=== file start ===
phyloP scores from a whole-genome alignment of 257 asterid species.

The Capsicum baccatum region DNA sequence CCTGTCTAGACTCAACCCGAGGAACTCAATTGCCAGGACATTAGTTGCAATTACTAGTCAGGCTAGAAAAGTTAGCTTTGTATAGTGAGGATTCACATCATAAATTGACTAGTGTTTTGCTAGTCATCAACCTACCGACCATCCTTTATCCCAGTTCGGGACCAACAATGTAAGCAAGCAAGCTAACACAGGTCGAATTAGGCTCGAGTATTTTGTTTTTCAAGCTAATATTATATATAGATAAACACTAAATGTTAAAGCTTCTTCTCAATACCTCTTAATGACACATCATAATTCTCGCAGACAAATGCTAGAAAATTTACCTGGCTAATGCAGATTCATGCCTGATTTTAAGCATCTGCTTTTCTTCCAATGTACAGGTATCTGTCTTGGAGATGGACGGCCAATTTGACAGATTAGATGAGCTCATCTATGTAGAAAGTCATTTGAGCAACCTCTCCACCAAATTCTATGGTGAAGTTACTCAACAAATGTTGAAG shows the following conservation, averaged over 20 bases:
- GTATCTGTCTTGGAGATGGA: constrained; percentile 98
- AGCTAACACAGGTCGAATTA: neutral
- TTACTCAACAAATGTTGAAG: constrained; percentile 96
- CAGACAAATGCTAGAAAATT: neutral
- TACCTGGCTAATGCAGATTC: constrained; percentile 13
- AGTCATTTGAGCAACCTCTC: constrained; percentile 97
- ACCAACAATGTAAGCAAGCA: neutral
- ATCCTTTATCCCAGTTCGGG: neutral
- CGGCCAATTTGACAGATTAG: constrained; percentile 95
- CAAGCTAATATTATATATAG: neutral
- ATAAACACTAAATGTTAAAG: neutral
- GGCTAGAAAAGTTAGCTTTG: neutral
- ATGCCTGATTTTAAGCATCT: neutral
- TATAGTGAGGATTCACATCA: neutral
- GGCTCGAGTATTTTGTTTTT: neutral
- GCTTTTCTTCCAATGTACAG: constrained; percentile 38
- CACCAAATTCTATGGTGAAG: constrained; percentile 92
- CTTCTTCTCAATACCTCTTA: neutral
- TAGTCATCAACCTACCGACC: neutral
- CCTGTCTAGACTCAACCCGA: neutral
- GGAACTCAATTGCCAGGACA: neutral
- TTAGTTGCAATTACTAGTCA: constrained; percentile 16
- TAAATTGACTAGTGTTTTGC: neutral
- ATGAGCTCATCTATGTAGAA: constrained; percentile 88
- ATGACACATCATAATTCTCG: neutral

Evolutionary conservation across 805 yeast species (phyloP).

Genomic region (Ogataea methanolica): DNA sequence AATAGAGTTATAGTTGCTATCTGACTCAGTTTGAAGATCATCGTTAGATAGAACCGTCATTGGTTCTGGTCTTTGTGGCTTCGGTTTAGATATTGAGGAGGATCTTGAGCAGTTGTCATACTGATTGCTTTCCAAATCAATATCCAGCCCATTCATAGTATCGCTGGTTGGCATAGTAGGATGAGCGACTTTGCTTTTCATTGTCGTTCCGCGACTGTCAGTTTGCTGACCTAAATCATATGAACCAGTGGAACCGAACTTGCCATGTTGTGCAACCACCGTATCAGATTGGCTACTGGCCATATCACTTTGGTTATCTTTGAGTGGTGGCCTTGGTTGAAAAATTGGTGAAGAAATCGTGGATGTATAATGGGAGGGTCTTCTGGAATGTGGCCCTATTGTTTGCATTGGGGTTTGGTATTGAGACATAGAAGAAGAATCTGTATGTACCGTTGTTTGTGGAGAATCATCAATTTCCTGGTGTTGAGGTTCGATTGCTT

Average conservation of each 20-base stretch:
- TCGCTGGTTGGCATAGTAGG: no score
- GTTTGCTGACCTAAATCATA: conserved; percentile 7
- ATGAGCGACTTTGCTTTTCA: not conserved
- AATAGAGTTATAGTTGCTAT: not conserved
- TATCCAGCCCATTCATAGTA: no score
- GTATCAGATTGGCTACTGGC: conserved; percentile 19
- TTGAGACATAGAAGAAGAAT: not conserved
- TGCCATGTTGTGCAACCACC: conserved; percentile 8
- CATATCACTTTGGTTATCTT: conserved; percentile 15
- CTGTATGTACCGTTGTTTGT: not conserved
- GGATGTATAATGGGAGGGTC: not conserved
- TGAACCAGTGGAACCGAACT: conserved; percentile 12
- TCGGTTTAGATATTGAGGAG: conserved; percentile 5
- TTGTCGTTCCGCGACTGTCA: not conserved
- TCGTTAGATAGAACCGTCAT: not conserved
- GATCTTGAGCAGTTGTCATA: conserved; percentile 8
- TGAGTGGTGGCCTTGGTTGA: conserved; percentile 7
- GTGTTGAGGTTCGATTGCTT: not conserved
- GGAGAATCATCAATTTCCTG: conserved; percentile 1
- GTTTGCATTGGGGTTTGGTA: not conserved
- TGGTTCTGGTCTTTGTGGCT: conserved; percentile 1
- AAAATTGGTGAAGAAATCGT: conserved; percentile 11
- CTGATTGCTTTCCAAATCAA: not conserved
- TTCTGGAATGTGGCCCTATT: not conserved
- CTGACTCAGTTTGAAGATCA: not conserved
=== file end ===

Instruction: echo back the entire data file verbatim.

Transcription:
phyloP scores from a whole-genome alignment of 257 asterid species.

The Capsicum baccatum region DNA sequence CCTGTCTAGACTCAACCCGAGGAACTCAATTGCCAGGACATTAGTTGCAATTACTAGTCAGGCTAGAAAAGTTAGCTTTGTATAGTGAGGATTCACATCATAAATTGACTAGTGTTTTGCTAGTCATCAACCTACCGACCATCCTTTATCCCAGTTCGGGACCAACAATGTAAGCAAGCAAGCTAACACAGGTCGAATTAGGCTCGAGTATTTTGTTTTTCAAGCTAATATTATATATAGATAAACACTAAATGTTAAAGCTTCTTCTCAATACCTCTTAATGACACATCATAATTCTCGCAGACAAATGCTAGAAAATTTACCTGGCTAATGCAGATTCATGCCTGATTTTAAGCATCTGCTTTTCTTCCAATGTACAGGTATCTGTCTTGGAGATGGACGGCCAATTTGACAGATTAGATGAGCTCATCTATGTAGAAAGTCATTTGAGCAACCTCTCCACCAAATTCTATGGTGAAGTTACTCAACAAATGTTGAAG shows the following conservation, averaged over 20 bases:
- GTATCTGTCTTGGAGATGGA: constrained; percentile 98
- AGCTAACACAGGTCGAATTA: neutral
- TTACTCAACAAATGTTGAAG: constrained; percentile 96
- CAGACAAATGCTAGAAAATT: neutral
- TACCTGGCTAATGCAGATTC: constrained; percentile 13
- AGTCATTTGAGCAACCTCTC: constrained; percentile 97
- ACCAACAATGTAAGCAAGCA: neutral
- ATCCTTTATCCCAGTTCGGG: neutral
- CGGCCAATTTGACAGATTAG: constrained; percentile 95
- CAAGCTAATATTATATATAG: neutral
- ATAAACACTAAATGTTAAAG: neutral
- GGCTAGAAAAGTTAGCTTTG: neutral
- ATGCCTGATTTTAAGCATCT: neutral
- TATAGTGAGGATTCACATCA: neutral
- GGCTCGAGTATTTTGTTTTT: neutral
- GCTTTTCTTCCAATGTACAG: constrained; percentile 38
- CACCAAATTCTATGGTGAAG: constrained; percentile 92
- CTTCTTCTCAATACCTCTTA: neutral
- TAGTCATCAACCTACCGACC: neutral
- CCTGTCTAGACTCAACCCGA: neutral
- GGAACTCAATTGCCAGGACA: neutral
- TTAGTTGCAATTACTAGTCA: constrained; percentile 16
- TAAATTGACTAGTGTTTTGC: neutral
- ATGAGCTCATCTATGTAGAA: constrained; percentile 88
- ATGACACATCATAATTCTCG: neutral

Evolutionary conservation across 805 yeast species (phyloP).

Genomic region (Ogataea methanolica): DNA sequence AATAGAGTTATAGTTGCTATCTGACTCAGTTTGAAGATCATCGTTAGATAGAACCGTCATTGGTTCTGGTCTTTGTGGCTTCGGTTTAGATATTGAGGAGGATCTTGAGCAGTTGTCATACTGATTGCTTTCCAAATCAATATCCAGCCCATTCATAGTATCGCTGGTTGGCATAGTAGGATGAGCGACTTTGCTTTTCATTGTCGTTCCGCGACTGTCAGTTTGCTGACCTAAATCATATGAACCAGTGGAACCGAACTTGCCATGTTGTGCAACCACCGTATCAGATTGGCTACTGGCCATATCACTTTGGTTATCTTTGAGTGGTGGCCTTGGTTGAAAAATTGGTGAAGAAATCGTGGATGTATAATGGGAGGGTCTTCTGGAATGTGGCCCTATTGTTTGCATTGGGGTTTGGTATTGAGACATAGAAGAAGAATCTGTATGTACCGTTGTTTGTGGAGAATCATCAATTTCCTGGTGTTGAGGTTCGATTGCTT

Average conservation of each 20-base stretch:
- TCGCTGGTTGGCATAGTAGG: no score
- GTTTGCTGACCTAAATCATA: conserved; percentile 7
- ATGAGCGACTTTGCTTTTCA: not conserved
- AATAGAGTTATAGTTGCTAT: not conserved
- TATCCAGCCCATTCATAGTA: no score
- GTATCAGATTGGCTACTGGC: conserved; percentile 19
- TTGAGACATAGAAGAAGAAT: not conserved
- TGCCATGTTGTGCAACCACC: conserved; percentile 8
- CATATCACTTTGGTTATCTT: conserved; percentile 15
- CTGTATGTACCGTTGTTTGT: not conserved
- GGATGTATAATGGGAGGGTC: not conserved
- TGAACCAGTGGAACCGAACT: conserved; percentile 12
- TCGGTTTAGATATTGAGGAG: conserved; percentile 5
- TTGTCGTTCCGCGACTGTCA: not conserved
- TCGTTAGATAGAACCGTCAT: not conserved
- GATCTTGAGCAGTTGTCATA: conserved; percentile 8
- TGAGTGGTGGCCTTGGTTGA: conserved; percentile 7
- GTGTTGAGGTTCGATTGCTT: not conserved
- GGAGAATCATCAATTTCCTG: conserved; percentile 1
- GTTTGCATTGGGGTTTGGTA: not conserved
- TGGTTCTGGTCTTTGTGGCT: conserved; percentile 1
- AAAATTGGTGAAGAAATCGT: conserved; percentile 11
- CTGATTGCTTTCCAAATCAA: not conserved
- TTCTGGAATGTGGCCCTATT: not conserved
- CTGACTCAGTTTGAAGATCA: not conserved